“The findings highlight the importance of limiting global temperature increases as set out in the Paris Agreement if we are to avoid the worst consequences of climate change, including sea level rise.”

The new study, published in the Geophysical Research Letters journal, used state-of-the-art, high-resolution regional climate modelling to predict in more detail than before the impact of increased melting and water runoff on ice shelf stability.

Ice shelf vulnerability from this fracturing process was forecast under 1.5°C, 2°C and 4°C global warming scenarios, which are all possible this century.

Ice shelves are permanent floating platforms of ice attached to areas of the coastline and are formed where glaciers flowing off the land meet the sea.

Every summer, ice at the surface of the ice shelf melts and trickles down into small air gaps in the snow layer below, where it refreezes. However, in years when there is a lot of melting but little snowfall, the water pools on the surface or flows into crevasses, deepening and widening them until the ice shelf eventually fractures and collapses into the sea. If there is water collecting on the surface of the ice shelf, that suggests it could be vulnerable to collapse in this way.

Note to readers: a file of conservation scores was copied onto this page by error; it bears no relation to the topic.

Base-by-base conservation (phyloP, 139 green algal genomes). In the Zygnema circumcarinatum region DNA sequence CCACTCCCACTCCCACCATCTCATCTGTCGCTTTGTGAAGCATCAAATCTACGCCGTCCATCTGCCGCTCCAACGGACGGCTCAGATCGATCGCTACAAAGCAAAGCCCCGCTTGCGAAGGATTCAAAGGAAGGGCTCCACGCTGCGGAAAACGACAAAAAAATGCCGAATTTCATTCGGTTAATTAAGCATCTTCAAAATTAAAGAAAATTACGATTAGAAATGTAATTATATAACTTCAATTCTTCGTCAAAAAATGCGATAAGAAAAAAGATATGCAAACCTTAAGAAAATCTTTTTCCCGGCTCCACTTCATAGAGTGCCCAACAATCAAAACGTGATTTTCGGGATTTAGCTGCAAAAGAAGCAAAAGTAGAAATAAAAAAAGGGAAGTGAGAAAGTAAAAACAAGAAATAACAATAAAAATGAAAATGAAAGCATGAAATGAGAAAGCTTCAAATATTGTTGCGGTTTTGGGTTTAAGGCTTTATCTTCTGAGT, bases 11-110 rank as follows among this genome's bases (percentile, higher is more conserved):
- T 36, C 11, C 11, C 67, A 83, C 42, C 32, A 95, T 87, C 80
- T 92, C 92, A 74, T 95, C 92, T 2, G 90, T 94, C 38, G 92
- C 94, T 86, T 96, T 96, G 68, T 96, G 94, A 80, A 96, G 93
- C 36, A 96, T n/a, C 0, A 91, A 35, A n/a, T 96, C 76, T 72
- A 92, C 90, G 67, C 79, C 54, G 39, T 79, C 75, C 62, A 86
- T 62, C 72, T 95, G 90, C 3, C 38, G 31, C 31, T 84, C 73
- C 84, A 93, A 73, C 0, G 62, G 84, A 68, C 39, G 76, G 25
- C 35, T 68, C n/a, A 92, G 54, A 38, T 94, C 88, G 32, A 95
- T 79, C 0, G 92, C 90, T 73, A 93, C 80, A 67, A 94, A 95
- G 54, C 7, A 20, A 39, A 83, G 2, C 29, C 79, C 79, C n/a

This is what happened to the Larsen B ice shelf in 2002, which fractured following several years of warm summer temperatures. Its collapse caused the glaciers behind the ice shelf to speed up, losing billions of tons of ice to the sea.

The researchers identified the Larsen C, Shackleton, Pine Island and Wilkins ice shelves as most at-risk under 4°C of warming, due to their geography and the significant runoff predicted in those areas.

Dr. Gilbert said: “If temperatures continue to rise at current rates, we may lose more Antarctic ice shelves in the coming decades.

“Limiting warming will not just be good for Antarctica—preserving ice shelves means less global sea level rise, and that’s good for us all.”

More information: